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Astros spring training: Outfield shrinks as Alex Presley, Robbie Grossman battle for fourth spot

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Will Presley or Grossman be the fourth outfielder? More importantly, why won't Houston carry a fifth outfielder?

Tommy Gilligan-USA TODAY Sports

The most interesting information to surface this weekend is that A.J. Hinch plans on only carrying four outfielders on the 25-man roster.

If the three starters will be Colby Rasmus, George Springer and Jake Marisnick (and all indications are that those WILL be the three starters), that leaves just one backup spot.

Evan Drellich's tweets on Monday suggested that the "best" player may not win that job. The player with the least options will.

Every indication, then, is that Alex Presley will be that fourth outfielder. He can play all three outfield positions if needed. He can start in a pinch. He can pinch hit.

Also, Robbie Grossman, who has been on fire so far this spring, has options and can start in the minors. By sending him down, the Astros will allow him to play every day and get prepared in case there's an injury to any of the three starters.

While Presley is the least-popular outfielder among the TCB crowd, it's obviously the Astros value him. They gave him that $1 million contract and seem to like his versatility. He has value to them, in other words, and I doubt they'd risk losing him for nothing.

After all, that was the problem with J.D. Martinez last spring. Houston lost an asset for nothing, who turned out to have a phenomenal year. Will he keep it up? Probably not, but it's been nice to see him succeed with the Tigers. If the Astros did learn something from how that decision worked out, it's to value team control. That's why Grossman heads to the minors and Presley doesn't get waived.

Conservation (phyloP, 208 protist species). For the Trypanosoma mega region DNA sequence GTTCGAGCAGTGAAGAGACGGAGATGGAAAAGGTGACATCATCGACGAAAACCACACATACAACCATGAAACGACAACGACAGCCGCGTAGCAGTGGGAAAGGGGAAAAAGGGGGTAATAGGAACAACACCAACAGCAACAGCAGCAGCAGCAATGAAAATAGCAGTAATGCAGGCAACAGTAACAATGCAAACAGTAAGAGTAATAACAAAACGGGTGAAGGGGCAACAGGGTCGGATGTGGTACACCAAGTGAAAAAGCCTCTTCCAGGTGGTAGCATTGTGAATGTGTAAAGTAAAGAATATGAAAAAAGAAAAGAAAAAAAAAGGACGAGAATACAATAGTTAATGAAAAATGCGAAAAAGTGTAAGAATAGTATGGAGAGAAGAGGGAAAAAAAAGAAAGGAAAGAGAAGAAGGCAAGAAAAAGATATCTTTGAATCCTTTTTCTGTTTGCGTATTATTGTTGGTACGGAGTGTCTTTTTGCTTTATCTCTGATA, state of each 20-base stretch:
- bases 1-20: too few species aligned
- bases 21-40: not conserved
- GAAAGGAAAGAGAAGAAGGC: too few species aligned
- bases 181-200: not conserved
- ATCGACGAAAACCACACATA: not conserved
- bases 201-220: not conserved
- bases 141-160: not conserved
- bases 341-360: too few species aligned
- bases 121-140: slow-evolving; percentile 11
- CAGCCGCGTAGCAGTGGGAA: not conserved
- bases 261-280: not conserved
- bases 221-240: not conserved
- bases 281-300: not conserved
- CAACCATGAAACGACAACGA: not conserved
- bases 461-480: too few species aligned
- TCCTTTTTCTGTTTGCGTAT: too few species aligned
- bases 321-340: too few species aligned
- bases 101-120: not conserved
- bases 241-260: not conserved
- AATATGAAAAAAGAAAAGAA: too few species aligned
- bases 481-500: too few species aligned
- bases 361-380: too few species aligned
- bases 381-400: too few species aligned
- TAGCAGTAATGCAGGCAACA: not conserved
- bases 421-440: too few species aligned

But, none of that answers a simple question. What's going on in the outfield? Why can't the Astros just carry Grossman AND Presley? Don't most teams carry five outfielders?

Most teams don't have Evan Gattis.

El Oso Blanco complicates all roster decisions, even as he gives Hinch quite a bit of freedom in how he trots out his lineup.

There could be days where Gattis plays left field, when Rasmus or Marisnick are resting. There could be days when he starts at first base. He could also DH once or twice a week and, yes, even play catcher once a week. He wouldn't have a set starting spot in the lineup, but could fill in all over.

In essence, Gattis could be Houston's less defensively-skilled version of Ben Zobrist. Which is great, but it does pose some roster construction problems.

Without a set position, Gattis remains in this weird limbo. Houston still needs three starting outfielders and has both a viable first baseman and designated hitter that it won't just get rid of to make space for Gattis. The Astros also have two catchers who figure to make the Opening Day roster.

So, that leaves either a backup infield spot or that fifth outfield spot for Gattis to fill. It appears Houston has settled on him taking that fifth outfield spot, which leaves Grossman on the outside looking in.

This whole competition suggests one more small thing, however.

It seems the Astros aren't going to rely very much on spring performance to determine roster spots. We'll get into more battles on Wednesday, but for now, it seems the Astros' 25-man roster is pretty set. We know the starters. We know the reserves. We know the starting pitchers and we know the bullpen.

That's bad news for Bob Grossman, Attorney At Law. But, I think it's a good thing for the Astros as an organization. They're in a different place than they were two years ago. Every spot on the roster isn't up for grabs.

They're just like a real, live baseball team again.